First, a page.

Before The Tourists Came

This book is an excellent example of why I decided to include a section on the literature of sailing (Lit Bits, get it?) here on WaveTrain.  One of the big reasons I got interested in sailing when I was young, besides having been exposed to boats in general at an early age, was that I fell in love with books about sailing.  More than most sports, sailing has an incredibly rich literature and it will be a shame if it atrophies because of the Internet. This fascinating, well written biography ...

5th October 2009.
By Charles Doane

Advertures in the Trade Wind coverThis book is an excellent example of why I decided to include a section on the literature of sailing (Lit Bits, get it?) here on WaveTrain.  One of the big reasons I got interested in sailing when I was young, besides having been exposed to boats in general at an early age, was that I fell in love with books about sailing.  More than most sports, sailing has an incredibly rich literature and it will be a shame if it atrophies because of the Internet.

This fascinating, well written biography of Morris Nicholson, one of the pioneering skippers in the West Indian charter industry, would likely have had no problem finding a publisher just a few years ago.  But author Richard Dey had no luck with the big boys in today’s increasingly constrained book market, so he took a plunge on producing it himself and has released it online via Xlibris.  If you’ve ever sailed in the W’Indies, particularly if you’ve ever chartered there, and you’ve wondered what it was like before the tourist hordes descended, you owe it to yourself to check it out.

 

Dey is the real deal.  An extremely literate fellow (he studied poetry at Harvard under Robert Fitzgerald and Elizabeth Bishop), he crewed around the Caribbean on a yacht in the early 1970s, fell in love with the islands and the folk who populate them, and here attempts to do justice to that lifelong devotion.  This carefully researched biography tracks Nicholson’s career as a skipper, paints an evocative portrait of the islands and the simple maritime culture that existed there before the modern world intruded, and tells the story of how charterboats did their bit to aid that intrusion.  As far as human interest goes, Nicholson himself had more than his fair share of adventures, which Dey relates in dramatic fashion, plus you get a new perspective on such legendary figures  as Don Street, Errol Flynn, Eric Hiscock, Charlie Cary (founder of The Moorings), plus several others.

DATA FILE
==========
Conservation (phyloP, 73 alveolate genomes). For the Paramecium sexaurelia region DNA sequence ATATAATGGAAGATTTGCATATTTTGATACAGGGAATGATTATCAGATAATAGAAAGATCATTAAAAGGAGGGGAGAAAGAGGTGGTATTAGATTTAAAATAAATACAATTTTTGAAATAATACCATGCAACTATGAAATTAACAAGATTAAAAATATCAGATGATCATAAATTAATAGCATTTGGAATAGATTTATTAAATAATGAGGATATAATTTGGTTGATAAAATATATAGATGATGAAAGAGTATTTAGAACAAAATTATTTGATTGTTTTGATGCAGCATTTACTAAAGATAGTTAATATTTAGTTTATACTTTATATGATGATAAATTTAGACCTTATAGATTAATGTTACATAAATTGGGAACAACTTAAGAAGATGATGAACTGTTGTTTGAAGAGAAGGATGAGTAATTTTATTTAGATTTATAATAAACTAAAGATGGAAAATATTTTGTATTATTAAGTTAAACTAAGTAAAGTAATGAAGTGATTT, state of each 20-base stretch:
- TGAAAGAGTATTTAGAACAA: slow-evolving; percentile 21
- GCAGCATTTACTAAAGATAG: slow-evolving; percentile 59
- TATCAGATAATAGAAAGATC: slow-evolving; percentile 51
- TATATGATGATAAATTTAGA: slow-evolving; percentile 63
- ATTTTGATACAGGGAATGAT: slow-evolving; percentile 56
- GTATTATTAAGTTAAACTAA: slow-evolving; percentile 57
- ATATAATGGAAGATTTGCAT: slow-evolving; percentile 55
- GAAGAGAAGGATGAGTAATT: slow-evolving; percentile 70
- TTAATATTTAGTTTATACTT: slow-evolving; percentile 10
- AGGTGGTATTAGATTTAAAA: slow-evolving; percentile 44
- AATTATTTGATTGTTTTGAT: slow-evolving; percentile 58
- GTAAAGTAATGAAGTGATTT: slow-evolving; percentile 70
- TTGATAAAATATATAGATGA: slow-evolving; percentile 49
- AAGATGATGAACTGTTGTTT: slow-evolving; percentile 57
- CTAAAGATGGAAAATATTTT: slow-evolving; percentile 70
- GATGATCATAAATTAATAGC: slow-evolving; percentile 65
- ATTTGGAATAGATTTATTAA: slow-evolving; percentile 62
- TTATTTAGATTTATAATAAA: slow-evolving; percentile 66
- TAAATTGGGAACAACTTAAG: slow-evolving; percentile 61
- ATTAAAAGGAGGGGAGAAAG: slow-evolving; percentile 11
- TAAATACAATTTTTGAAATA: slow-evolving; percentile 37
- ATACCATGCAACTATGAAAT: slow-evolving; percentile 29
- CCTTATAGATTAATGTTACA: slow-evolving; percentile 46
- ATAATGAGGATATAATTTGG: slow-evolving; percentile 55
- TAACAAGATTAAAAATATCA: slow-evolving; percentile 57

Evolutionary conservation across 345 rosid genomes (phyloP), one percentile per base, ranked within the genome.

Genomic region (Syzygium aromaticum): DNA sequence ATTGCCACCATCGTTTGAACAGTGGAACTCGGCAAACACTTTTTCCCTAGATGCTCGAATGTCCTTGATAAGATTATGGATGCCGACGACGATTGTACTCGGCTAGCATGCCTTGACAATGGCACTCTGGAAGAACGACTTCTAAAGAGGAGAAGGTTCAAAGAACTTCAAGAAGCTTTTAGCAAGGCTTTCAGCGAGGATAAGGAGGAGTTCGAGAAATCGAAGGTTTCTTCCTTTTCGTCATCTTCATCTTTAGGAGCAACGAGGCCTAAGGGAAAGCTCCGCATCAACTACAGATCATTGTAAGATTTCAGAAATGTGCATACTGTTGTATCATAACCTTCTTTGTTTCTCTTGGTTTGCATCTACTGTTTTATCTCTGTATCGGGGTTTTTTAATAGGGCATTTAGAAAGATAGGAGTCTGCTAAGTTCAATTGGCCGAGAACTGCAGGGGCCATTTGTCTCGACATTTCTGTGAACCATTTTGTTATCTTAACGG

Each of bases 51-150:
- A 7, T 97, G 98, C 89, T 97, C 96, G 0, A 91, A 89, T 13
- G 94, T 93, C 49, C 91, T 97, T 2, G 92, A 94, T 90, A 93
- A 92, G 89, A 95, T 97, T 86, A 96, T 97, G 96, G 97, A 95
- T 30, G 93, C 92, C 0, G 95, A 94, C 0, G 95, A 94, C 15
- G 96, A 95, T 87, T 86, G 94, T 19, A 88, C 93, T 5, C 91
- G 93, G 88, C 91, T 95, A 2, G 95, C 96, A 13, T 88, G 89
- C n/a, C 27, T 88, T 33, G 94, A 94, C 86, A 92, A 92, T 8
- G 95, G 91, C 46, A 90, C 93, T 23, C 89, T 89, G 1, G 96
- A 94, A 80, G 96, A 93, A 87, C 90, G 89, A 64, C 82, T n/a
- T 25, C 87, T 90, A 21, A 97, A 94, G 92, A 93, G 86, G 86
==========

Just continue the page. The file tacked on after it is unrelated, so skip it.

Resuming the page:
If you are truly a literary type, you can also imbibe Dey’s new volume of verse, Selected Bequia Poems, which is also available at Xlibiris.

Adventures in the Trade Winds: The Story of Morris Nicholson, Pioneer Charterboat Skipper, and of Yacht Chartering in the West Indies in the Half Century after the Second World War
by Richard Dey
329 pages, $26.29 (hardcover) or $19.54 (paperback)

WARNING: Lit Bits is about more than just new book reviews!  Look here for excerpts from some of my favorite sailing reads, discussions of old classics and unknown treasures, plus longer examples of my own deathless prose that can’t possibly be crammed into any other category.


About the author:

Charles Doane

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Charles Doane is an editor-at-large for SAIL, where he previously was a senior editor. He also served as managing editor at Offshore and associate editor at Cruising World. Charles has logged more than 40,000 miles as an offshore sailor, including six transatlantic passages and some single-handed passages. His blog posts appear courtesy of his website www.WaveTrain.net.
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